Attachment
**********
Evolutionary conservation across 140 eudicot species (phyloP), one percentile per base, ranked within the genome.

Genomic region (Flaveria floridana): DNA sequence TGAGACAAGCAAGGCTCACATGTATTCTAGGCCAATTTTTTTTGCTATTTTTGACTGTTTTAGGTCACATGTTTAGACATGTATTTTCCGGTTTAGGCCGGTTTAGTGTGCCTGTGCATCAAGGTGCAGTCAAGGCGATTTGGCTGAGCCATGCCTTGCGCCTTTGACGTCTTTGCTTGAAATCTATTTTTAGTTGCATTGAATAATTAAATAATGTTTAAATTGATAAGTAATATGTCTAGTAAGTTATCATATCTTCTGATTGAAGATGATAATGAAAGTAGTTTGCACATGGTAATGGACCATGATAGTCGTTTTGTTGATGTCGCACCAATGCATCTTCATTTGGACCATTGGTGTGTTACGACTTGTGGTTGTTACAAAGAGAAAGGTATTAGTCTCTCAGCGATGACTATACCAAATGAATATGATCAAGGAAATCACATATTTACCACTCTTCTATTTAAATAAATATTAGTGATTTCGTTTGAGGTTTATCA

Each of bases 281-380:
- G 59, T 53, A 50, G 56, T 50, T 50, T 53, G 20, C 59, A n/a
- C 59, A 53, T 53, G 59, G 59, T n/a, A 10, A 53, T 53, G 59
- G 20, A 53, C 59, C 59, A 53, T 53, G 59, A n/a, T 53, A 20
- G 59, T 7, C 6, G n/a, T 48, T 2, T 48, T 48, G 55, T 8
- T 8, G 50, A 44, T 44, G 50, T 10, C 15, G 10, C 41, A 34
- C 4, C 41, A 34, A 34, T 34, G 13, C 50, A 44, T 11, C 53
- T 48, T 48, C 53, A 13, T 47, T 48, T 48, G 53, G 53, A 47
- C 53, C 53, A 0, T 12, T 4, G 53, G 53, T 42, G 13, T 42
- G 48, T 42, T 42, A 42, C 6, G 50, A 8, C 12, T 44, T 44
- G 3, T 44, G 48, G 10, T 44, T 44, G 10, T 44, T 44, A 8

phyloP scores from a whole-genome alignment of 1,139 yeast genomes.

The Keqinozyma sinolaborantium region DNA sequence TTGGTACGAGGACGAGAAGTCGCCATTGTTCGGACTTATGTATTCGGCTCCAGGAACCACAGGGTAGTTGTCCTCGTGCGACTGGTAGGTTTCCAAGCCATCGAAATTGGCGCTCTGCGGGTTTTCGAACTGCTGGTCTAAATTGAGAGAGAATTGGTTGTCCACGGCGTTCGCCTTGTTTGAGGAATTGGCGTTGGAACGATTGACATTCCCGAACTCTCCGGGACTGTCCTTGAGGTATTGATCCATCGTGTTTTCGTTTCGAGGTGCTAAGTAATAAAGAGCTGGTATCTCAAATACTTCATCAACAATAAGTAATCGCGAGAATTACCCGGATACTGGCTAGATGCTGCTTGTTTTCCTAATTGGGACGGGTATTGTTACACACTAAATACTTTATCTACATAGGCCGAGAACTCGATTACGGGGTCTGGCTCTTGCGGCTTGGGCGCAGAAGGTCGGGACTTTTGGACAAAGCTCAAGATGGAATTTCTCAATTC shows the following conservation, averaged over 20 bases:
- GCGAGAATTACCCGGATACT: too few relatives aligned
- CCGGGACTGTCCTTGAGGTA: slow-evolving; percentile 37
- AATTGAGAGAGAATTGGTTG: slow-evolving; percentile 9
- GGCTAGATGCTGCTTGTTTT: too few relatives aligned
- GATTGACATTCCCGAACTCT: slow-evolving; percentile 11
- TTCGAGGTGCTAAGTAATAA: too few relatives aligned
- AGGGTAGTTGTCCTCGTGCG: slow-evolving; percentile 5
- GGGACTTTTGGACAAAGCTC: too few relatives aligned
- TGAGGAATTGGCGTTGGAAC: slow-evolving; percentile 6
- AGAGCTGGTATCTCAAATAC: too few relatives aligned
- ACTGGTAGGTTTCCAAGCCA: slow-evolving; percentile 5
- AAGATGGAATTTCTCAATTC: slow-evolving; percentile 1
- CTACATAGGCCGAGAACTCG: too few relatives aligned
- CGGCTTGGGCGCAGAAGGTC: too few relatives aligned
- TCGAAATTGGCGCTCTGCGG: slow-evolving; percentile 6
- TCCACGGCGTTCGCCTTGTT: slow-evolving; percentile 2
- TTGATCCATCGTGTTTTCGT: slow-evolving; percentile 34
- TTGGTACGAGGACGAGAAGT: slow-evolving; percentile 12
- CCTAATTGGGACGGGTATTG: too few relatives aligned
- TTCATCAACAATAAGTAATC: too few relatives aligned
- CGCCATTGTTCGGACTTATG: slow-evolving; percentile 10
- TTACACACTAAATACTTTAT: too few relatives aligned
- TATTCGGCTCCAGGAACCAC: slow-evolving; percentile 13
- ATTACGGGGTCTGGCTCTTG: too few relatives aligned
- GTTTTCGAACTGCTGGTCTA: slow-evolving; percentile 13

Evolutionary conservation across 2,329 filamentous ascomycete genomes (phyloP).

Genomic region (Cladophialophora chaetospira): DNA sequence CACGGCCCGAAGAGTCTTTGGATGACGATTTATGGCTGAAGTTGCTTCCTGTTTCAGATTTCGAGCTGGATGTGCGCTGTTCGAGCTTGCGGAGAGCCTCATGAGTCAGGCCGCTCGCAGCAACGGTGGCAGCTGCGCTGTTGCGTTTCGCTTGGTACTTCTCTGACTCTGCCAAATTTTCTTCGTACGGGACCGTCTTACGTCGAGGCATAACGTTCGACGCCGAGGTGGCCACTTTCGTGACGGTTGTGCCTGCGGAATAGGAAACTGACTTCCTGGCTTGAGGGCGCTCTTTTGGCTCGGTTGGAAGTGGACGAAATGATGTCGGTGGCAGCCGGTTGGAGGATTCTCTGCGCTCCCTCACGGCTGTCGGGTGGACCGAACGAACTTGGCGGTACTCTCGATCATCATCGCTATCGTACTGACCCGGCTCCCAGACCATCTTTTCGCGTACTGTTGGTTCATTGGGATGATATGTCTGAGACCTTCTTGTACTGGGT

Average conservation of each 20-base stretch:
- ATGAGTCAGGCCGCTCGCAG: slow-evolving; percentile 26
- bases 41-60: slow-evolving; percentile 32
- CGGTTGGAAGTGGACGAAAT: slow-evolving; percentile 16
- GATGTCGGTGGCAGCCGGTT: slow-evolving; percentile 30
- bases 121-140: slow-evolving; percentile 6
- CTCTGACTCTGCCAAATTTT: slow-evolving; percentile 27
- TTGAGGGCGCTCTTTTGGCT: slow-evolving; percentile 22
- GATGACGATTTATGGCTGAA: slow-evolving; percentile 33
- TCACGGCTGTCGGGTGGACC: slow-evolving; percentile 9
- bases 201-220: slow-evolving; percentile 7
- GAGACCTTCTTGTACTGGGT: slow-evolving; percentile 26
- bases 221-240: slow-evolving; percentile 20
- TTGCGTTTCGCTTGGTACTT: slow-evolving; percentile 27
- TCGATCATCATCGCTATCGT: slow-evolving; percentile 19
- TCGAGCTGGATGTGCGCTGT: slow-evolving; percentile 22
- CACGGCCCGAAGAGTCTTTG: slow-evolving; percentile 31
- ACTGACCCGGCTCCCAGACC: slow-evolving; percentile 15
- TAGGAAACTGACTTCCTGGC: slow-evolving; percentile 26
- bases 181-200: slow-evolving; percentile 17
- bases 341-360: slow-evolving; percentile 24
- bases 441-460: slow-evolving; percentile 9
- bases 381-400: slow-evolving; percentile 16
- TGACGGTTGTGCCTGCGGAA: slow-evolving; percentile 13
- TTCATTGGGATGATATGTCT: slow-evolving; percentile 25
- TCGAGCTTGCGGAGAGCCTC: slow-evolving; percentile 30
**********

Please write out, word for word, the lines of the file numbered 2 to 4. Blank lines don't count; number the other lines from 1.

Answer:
Genomic region (Flaveria floridana): DNA sequence TGAGACAAGCAAGGCTCACATGTATTCTAGGCCAATTTTTTTTGCTATTTTTGACTGTTTTAGGTCACATGTTTAGACATGTATTTTCCGGTTTAGGCCGGTTTAGTGTGCCTGTGCATCAAGGTGCAGTCAAGGCGATTTGGCTGAGCCATGCCTTGCGCCTTTGACGTCTTTGCTTGAAATCTATTTTTAGTTGCATTGAATAATTAAATAATGTTTAAATTGATAAGTAATATGTCTAGTAAGTTATCATATCTTCTGATTGAAGATGATAATGAAAGTAGTTTGCACATGGTAATGGACCATGATAGTCGTTTTGTTGATGTCGCACCAATGCATCTTCATTTGGACCATTGGTGTGTTACGACTTGTGGTTGTTACAAAGAGAAAGGTATTAGTCTCTCAGCGATGACTATACCAAATGAATATGATCAAGGAAATCACATATTTACCACTCTTCTATTTAAATAAATATTAGTGATTTCGTTTGAGGTTTATCA

Each of bases 281-380:
- G 59, T 53, A 50, G 56, T 50, T 50, T 53, G 20, C 59, A n/a